Dual color sensors for simultaneous analysis of calcium signal dynamics in the nuclear and cytoplasmic compartments of plant cells
- 1Université fédérale de Toulouse, France
- 2Cell and developmental biology, John Innes Centre (JIC), United Kingdom
Spatiotemporal changes in cellular calcium (Ca2+) concentrations are essential for signal transduction in a wide range of plant cellular processes. In legumes, nuclear and perinuclear-localized Ca2+ oscillations have emerged as key signatures preceding downstream symbiotic signaling responses. Förster resonance energy transfer (FRET) yellow-based Ca2+ cameleon probes have been successfully exploited to measure the spatiotemporal dynamics of symbiotic Ca2+ signaling in legumes. Although providing cellular resolution, these sensors were restricted to measuring Ca2+ changes in single subcellular compartments. In this study, we have explored the potential of single fluorescent protein-based Ca2+ sensors, the GECOs, for multicolor and simultaneous imaging of the spatiotemporal dynamics of cytoplasmic and nuclear Ca2+ signaling in root cells. Single and dual fluorescence nuclear and cytoplasmic-localized GECOs expressed in transgenic Medicago truncatula roots and Arabidopsis thaliana were used to successfully monitor Ca2+ responses to microbial biotic and abiotic elicitors. In M. truncatula, we demonstrate that GECOs detect symbiosis-related Ca2+ spiking variations with higher sensitivity than the yellow FRET-based sensors previously used. Additionally, in both M. truncatula and A. thaliana, the dual sensor is now able to resolve in a single root cell the coordinated spatiotemporal dynamics of nuclear and cytoplasmic Ca2+ signaling in vivo. The GECO-based sensors presented here therefore represent powerful tools to monitor Ca2+ signaling dynamics in vivo in response to different stimuli in multi-subcellular compartments of plant cells.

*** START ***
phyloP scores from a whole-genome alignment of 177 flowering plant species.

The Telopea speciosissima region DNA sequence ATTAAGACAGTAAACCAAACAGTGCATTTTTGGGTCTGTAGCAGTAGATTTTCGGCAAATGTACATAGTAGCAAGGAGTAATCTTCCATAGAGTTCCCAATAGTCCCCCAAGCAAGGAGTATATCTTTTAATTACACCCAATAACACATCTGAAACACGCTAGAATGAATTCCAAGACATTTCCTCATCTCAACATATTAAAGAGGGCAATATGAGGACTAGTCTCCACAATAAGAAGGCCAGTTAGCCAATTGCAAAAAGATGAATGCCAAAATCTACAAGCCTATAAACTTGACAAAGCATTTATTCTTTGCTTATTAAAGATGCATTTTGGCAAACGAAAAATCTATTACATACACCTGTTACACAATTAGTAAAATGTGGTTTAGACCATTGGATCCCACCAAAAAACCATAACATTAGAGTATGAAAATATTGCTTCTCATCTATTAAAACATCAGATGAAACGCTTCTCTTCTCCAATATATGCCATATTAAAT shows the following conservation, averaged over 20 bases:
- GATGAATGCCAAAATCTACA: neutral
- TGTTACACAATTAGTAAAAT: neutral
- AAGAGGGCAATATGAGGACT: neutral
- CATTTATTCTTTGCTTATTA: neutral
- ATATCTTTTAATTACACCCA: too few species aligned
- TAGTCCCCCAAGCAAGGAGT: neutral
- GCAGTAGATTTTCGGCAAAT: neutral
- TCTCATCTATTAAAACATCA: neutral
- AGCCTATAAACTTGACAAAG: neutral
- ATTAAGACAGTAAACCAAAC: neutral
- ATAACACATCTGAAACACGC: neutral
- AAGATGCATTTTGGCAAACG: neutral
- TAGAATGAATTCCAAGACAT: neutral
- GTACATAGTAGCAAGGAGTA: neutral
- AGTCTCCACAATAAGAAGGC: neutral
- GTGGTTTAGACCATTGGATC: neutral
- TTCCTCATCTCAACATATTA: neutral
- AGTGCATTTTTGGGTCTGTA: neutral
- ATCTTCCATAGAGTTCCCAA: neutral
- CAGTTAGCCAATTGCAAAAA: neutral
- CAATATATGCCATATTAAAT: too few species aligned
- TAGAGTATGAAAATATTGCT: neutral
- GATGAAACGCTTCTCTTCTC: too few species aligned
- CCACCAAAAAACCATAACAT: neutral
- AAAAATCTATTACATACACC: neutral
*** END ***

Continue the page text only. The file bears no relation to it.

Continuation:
Keywords: Medicago truncatula, Arabidopsis thaliana, Root symbiosis, root hairs, Root elongation zone, Calcium, GECO sensors, biotic and abiotic stimuli.
Received: 17 Dec 2017;
Accepted: 12 Feb 2018.
Edited by:Pascal Ratet, Centre national de la recherche scientifique (CNRS), France
Reviewed by:Frantisek Baluska, University of Bonn, Germany
Jiahui Wu, Weill Cornell Medical College, Cornell University, United States
Copyright: © 2018 Kelner, Leitao, Chabaud, Charpentier and de Carvalho-Niebel. This is an open-access article distributed under the terms of the Creative Commons Attribution License (CC BY). The use, distribution or reproduction in other forums is permitted, provided the original author(s) and the copyright owner are credited and that the original publication in this journal is cited, in accordance with accepted academic practice. No use, distribution or reproduction is permitted which does not comply with these terms.
Dr. Myriam Charpentier, John Innes Centre (JIC), Cell and developmental biology, Colney lane, Norwich, NR47UH, United Kingdom, email@example.com
Dr. Fernanda de Carvalho-Niebel, Université fédérale de Toulouse, Chemin de Borde Rouge, Toulouse, 31326, France, firstname.lastname@example.org